(CNN) — First lady Melania Trump touched down in McAllen, Texas, Thursday making a publicly unannounced and hastily planned trip to get a first-hand look at the crisis affecting immigrant families at the US border.
“I want to thank you for your hard work, your compassion and your kindness,” the first lady said at a roundtable briefing at Upbring New Hope, with doctors and medical staff, social workers and other experts on hand.
Melania Trump becomes the first Trump family member to personally witness the situation that has captured the country’s attention over the past several weeks.
“She wants to see what’s real,” said the first lady’s spokeswoman Stephanie Grisham told CNN during a 10-minute press briefing en route to Texas. “She wanted to see as close to what she had been seeing on TV. She wants to see a realistic view of what’s happening.”
The first lady’s visit comes one day after President Donald Trump signed an executive order to cease his own administration’s separation practice that has caused wide-ranging criticism and consternation. Previously the President had insisted Congress needed to act to stop the practice, but then reversed that claim.
Trump’s first stop in Texas is the Upbring New Hope Children’s Center, part of Lutheran Social Services of the South, also in McAllen, Texas, a department of health and human services-overseen facility.
She was greeted by Upbring CEO Dr. Kirk Senske, who outlined Upbring’s five markers of success: safety, life skills, health, education and vocation. The facility here opened in 2014 and there are currently 58 children aged 12-17.
“We’re honored to show you our shelter,” Senske told Trump. “We treat them like our own children.”
During the roundtable, Trump asked several questions including how many times the children speak with their families. She was told twice a week, but the official noted that there is a process to verify that the persons they are communicating with are their families.
She also asked what kind of physical and mental health the children come to the facility in.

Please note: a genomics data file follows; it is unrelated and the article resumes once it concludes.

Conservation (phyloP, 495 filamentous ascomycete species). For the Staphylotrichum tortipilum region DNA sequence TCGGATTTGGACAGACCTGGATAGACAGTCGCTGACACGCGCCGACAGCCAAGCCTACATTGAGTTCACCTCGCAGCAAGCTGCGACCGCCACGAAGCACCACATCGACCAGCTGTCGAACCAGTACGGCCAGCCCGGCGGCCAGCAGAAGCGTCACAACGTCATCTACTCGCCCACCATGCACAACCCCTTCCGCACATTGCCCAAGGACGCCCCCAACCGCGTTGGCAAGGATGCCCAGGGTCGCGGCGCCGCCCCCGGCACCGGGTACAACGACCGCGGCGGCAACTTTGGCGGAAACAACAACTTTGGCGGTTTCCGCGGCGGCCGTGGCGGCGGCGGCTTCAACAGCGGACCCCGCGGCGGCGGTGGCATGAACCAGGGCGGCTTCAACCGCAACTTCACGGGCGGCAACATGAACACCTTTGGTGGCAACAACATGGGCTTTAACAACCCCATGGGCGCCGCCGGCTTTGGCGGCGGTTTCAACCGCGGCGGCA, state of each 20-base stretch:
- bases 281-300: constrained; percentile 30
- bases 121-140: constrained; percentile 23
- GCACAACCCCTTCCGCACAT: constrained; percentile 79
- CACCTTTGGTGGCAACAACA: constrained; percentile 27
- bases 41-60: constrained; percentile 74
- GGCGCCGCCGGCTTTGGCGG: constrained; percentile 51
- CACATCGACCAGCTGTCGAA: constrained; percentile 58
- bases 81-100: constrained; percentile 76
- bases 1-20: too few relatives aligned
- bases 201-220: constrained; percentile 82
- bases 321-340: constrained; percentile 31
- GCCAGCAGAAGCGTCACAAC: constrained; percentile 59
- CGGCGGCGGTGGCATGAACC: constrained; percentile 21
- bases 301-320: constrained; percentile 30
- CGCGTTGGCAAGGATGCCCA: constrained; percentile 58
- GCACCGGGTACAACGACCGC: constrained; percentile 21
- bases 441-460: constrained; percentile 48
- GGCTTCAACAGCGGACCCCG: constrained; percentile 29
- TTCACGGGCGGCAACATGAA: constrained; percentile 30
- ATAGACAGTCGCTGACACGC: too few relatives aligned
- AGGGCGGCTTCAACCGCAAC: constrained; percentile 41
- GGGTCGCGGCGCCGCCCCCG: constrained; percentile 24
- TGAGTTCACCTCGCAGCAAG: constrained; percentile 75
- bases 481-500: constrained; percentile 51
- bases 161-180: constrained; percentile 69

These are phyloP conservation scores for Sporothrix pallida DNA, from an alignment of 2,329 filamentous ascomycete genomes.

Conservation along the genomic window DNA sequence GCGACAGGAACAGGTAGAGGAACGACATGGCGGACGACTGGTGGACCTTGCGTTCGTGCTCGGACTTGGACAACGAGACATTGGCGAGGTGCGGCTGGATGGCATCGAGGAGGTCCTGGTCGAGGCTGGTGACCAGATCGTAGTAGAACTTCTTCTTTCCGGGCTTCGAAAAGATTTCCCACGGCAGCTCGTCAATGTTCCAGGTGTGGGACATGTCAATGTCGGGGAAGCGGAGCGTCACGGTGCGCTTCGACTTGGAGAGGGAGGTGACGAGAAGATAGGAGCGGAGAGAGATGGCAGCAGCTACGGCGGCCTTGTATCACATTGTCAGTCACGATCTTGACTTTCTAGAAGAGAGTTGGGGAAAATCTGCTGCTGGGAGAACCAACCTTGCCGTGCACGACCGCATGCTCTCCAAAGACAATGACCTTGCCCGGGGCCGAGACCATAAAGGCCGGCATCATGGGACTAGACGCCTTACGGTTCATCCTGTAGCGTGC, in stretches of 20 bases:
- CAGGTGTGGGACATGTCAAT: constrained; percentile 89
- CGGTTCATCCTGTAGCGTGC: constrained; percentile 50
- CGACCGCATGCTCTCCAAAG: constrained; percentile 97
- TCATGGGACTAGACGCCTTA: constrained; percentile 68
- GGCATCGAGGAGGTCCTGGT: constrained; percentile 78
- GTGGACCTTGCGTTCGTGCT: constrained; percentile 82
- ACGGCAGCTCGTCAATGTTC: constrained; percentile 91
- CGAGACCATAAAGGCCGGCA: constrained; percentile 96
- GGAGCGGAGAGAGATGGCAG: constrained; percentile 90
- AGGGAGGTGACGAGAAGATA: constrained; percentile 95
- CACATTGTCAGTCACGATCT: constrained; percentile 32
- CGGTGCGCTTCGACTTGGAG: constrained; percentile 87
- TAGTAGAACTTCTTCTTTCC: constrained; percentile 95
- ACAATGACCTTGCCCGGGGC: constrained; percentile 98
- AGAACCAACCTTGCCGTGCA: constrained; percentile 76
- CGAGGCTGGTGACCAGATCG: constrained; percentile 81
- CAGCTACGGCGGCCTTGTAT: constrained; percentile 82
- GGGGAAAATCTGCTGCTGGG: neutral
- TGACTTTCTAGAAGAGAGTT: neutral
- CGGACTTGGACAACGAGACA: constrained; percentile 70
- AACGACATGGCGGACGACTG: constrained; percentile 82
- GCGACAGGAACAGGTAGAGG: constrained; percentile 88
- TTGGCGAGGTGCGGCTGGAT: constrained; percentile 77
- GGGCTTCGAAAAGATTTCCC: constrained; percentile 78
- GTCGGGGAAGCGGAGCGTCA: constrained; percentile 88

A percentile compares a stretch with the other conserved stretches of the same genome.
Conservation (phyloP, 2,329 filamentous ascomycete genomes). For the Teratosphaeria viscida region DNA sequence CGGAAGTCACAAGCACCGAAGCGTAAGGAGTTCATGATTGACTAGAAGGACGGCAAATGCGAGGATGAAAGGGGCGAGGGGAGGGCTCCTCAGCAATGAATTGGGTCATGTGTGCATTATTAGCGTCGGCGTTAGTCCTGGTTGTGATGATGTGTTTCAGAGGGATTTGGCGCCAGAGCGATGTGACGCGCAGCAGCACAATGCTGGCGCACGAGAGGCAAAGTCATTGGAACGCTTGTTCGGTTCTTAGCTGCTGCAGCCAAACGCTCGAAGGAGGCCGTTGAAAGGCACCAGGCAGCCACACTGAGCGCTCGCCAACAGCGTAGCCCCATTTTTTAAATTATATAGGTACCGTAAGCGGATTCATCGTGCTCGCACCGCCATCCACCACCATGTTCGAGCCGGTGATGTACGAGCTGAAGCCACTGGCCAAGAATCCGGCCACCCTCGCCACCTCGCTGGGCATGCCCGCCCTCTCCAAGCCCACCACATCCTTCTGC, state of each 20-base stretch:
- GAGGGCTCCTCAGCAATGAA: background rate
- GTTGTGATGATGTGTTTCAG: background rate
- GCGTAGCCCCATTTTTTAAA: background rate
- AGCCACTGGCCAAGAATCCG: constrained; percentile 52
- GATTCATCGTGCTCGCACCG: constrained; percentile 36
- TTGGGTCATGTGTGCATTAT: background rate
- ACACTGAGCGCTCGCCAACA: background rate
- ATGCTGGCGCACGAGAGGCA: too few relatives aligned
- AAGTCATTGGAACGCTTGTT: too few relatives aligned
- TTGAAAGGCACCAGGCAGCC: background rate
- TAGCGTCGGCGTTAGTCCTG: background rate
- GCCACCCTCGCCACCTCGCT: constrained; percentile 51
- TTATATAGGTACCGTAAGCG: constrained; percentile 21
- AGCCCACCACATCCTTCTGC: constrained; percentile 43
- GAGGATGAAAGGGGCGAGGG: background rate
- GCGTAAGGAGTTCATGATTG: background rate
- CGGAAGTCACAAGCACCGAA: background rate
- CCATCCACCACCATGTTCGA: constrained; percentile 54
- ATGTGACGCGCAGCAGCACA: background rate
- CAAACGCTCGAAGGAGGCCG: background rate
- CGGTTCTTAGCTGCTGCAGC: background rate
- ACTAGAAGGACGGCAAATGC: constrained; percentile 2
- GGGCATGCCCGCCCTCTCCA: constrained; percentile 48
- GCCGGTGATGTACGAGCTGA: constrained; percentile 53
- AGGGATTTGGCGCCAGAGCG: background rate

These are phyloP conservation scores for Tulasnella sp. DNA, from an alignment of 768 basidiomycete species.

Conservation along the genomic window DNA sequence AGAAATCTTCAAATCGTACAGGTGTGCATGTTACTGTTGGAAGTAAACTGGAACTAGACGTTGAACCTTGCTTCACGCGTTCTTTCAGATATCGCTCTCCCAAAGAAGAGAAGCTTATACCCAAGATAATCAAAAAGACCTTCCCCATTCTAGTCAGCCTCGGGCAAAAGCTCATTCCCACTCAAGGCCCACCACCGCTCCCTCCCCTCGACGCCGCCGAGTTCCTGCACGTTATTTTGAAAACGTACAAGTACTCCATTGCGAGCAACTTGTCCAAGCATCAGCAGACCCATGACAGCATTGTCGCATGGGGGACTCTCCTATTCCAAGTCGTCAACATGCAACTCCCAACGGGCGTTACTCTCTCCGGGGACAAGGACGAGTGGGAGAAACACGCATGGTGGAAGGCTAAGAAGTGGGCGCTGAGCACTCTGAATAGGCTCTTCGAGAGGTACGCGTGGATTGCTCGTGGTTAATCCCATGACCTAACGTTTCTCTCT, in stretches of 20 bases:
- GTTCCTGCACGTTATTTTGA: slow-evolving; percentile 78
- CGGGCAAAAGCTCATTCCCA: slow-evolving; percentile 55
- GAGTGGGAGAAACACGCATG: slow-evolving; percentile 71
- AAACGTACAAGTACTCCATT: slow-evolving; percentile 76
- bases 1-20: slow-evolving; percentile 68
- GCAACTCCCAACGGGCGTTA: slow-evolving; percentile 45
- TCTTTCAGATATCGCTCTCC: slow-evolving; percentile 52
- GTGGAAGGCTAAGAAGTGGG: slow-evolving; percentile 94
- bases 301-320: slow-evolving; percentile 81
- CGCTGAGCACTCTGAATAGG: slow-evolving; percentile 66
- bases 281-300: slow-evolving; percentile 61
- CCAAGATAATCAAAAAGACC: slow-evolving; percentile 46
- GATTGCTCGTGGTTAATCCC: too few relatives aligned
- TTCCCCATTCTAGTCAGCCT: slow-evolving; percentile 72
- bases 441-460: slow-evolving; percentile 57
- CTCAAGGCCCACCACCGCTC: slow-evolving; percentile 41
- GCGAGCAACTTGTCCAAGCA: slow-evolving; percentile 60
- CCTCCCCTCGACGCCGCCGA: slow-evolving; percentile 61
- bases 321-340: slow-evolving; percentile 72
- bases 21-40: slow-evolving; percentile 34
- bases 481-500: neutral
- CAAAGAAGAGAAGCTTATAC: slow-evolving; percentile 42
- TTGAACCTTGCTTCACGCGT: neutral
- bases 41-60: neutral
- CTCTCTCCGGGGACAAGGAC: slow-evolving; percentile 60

The children are “usually distraught” when they arrive, Trump was told, but “when they see the environment they start relaxing.”
Upon arrival, basic needs are taken care of — showers, clothing, food.
“The first 24 hours are crucial,” she was told.
An administration official briefing the press before the visit said most children at an HHS-funded and regulated facility such as this one remain there for approximately 58 days, receiving medical, dental, vision and psychological care, as well as what the official described as the ability to be inside a “safe and happy environment.”
The official emphasized the predominant mission at this stage of the process for unaccompanied children, is to place them back with appropriate sponsors. Those sponsors can be their parents, if the parents are not involved in the judicial or criminal process or they can be other approved family members already living inside the United States.
If neither of those options are possible, which is the case in about 10% of the unaccompanied children, then they are placed with vetted foster families or volunteers.
Acting or commenting from the sidelines apparently was not enough for Trump, who fewer than 48 hours ago informed her staff — and her husband, the President of the United States — that she had decided she needed to see for herself the family intake and unaccompanied children facilities.
The facilities have all but dominated the news for days on end, causing heated political battles from the White House to Capitol Hill, ricocheting around the world in an uproar of disbelief and consternation.
“‘I’m headed down to Texas,'” is what Grisham said the first lady told her husband, and “he was supportive.”
Grisham confirmed the trip would have taken place whether or not the President signed an executive order on Wednesday.
“This was 100% her idea,” said Grisham of Trump’s decision to travel to McAllen, making clear the first lady is not on a mission assigned by the President nor is she acting as his emissary. “She wanted to come down.”
The first lady intends to inform the President on what she sees.
“She will continue to update her husband,” said Grisham, confirming what was reported first yesterday by CNN, that the first lady had been actively lobbying the president behind the scenes, encouraging him to stop the separation of children as swiftly as possible, either via legislative process or executive power.
The latter was ultimately the route Trump chose, in a stunning reversal of his previous rhetoric.
“As with a many topics she will continue to give her husband her opinions,” Grisham said.
Like most of the country, the first lady has been watching media reports about children taken from their parents and placed in holding facilities.
It is unclear what, exactly, Trump intends to accomplish from this visit to Texas, outside of seeing firsthand what is happening today in America.
Since becoming first lady, Trump has said she wants to champion helping children, yet has been for the most part vague about how exactly she intends to accomplish her goal. In May, Trump unveiled her “Be Best” platform, which outlined three predominant avenues of focus: health and well being; kindness and safety online; and highlighting the effects of the opioid crisis on children and families.
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